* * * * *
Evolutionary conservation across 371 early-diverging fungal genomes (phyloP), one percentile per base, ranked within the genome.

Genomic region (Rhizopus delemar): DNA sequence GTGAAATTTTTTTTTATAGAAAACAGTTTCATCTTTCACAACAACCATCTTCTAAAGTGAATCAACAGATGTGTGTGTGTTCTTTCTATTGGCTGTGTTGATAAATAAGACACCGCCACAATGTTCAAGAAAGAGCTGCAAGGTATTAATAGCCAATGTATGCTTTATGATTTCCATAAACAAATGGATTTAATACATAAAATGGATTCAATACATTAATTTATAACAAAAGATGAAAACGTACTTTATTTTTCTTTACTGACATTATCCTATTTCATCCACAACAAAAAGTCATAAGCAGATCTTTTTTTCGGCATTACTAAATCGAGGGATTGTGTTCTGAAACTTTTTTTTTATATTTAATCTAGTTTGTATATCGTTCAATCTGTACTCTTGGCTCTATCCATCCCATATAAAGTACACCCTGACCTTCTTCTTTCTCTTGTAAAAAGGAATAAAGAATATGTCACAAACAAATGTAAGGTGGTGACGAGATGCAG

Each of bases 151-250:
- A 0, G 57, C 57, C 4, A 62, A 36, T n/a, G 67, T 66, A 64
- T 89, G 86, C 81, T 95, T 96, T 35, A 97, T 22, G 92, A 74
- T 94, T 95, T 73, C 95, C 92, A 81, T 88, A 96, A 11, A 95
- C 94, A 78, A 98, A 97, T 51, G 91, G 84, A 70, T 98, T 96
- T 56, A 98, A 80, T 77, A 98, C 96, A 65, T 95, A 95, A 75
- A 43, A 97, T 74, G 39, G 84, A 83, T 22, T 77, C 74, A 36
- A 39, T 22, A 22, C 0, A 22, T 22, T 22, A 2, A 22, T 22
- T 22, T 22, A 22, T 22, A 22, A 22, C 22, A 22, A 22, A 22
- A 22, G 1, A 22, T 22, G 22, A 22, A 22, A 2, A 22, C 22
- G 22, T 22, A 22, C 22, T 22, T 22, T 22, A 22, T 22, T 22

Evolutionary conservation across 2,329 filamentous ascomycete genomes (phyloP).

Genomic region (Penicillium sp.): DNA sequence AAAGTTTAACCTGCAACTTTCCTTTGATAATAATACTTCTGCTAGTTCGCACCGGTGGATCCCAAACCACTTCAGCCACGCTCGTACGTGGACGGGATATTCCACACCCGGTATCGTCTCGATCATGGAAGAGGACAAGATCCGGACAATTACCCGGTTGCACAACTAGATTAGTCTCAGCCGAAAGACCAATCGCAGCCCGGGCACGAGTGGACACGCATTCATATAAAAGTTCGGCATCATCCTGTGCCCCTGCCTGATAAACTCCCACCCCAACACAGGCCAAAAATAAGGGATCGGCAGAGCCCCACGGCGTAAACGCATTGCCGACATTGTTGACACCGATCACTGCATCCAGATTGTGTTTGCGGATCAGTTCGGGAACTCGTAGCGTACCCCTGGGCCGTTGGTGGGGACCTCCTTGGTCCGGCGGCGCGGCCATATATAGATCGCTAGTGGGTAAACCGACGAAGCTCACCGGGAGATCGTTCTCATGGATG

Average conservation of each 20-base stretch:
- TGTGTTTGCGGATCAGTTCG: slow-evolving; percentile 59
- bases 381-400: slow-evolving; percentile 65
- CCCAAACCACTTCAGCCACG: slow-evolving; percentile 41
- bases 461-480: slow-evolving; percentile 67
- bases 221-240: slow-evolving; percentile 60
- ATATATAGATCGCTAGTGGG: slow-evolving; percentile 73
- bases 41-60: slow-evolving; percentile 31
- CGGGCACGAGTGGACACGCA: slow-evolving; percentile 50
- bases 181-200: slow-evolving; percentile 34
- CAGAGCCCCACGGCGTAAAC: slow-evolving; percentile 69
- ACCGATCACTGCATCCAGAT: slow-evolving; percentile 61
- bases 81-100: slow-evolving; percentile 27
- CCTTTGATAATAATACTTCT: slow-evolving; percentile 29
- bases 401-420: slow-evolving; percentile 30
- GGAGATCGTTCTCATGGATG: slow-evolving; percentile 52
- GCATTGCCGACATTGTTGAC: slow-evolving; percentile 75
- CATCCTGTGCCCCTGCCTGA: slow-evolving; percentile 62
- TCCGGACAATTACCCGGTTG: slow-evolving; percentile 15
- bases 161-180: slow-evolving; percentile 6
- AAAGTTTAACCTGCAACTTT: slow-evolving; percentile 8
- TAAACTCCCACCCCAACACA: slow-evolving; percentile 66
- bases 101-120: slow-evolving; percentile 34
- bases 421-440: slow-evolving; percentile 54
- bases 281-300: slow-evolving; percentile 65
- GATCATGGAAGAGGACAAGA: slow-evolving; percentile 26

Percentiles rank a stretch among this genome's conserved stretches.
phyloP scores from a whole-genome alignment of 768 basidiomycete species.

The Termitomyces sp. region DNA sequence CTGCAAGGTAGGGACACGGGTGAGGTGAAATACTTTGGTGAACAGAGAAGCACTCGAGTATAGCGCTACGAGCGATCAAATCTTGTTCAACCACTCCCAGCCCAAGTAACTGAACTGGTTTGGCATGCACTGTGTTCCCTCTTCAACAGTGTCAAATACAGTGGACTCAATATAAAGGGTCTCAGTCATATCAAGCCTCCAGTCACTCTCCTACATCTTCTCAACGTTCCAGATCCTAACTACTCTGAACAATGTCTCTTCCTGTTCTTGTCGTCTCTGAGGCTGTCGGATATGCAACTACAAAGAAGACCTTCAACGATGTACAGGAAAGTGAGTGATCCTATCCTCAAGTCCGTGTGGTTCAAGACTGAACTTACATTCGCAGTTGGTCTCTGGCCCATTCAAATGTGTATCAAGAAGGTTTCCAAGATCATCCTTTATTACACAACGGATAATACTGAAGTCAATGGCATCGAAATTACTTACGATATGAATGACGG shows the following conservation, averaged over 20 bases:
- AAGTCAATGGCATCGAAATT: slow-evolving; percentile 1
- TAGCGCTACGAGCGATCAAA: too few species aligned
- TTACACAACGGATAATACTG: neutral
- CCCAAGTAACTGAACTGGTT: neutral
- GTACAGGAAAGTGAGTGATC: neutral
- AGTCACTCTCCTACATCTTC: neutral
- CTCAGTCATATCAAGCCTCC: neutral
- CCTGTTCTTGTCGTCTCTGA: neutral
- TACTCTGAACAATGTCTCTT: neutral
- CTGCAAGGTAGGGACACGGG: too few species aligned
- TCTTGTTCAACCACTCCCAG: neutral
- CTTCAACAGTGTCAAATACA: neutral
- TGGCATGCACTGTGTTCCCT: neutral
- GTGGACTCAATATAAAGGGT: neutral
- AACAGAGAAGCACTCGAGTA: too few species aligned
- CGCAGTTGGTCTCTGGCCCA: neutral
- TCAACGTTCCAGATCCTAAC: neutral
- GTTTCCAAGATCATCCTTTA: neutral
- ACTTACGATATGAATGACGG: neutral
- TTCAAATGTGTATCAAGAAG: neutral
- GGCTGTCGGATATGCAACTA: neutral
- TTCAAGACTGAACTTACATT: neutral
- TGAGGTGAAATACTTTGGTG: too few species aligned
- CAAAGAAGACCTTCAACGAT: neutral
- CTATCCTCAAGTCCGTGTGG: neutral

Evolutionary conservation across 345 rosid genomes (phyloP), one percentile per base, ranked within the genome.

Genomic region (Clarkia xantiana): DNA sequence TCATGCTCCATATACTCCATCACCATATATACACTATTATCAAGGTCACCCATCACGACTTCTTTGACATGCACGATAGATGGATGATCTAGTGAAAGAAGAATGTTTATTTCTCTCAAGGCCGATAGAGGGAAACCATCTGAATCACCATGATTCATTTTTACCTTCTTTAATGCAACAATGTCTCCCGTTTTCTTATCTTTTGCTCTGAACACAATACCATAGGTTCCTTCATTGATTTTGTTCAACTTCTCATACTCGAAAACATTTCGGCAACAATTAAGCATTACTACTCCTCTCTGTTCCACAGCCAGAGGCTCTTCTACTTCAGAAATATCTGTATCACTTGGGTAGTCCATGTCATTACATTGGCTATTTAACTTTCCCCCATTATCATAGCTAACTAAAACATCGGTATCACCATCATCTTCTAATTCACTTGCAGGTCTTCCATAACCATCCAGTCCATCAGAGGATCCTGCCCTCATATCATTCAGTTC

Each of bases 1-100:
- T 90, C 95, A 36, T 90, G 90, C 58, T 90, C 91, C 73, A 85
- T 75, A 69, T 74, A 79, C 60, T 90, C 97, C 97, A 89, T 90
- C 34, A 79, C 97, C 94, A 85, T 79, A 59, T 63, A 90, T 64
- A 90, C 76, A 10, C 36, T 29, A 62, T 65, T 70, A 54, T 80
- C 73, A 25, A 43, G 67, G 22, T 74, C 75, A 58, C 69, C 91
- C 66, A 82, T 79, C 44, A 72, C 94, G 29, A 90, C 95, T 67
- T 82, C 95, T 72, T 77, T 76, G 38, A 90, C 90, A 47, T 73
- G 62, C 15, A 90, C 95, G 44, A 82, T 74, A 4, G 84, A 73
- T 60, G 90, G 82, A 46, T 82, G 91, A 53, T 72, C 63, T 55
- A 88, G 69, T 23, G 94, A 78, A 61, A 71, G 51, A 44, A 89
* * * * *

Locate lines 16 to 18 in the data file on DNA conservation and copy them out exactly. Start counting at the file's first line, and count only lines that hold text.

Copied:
Average conservation of each 20-base stretch:
- TGTGTTTGCGGATCAGTTCG: slow-evolving; percentile 59
- bases 381-400: slow-evolving; percentile 65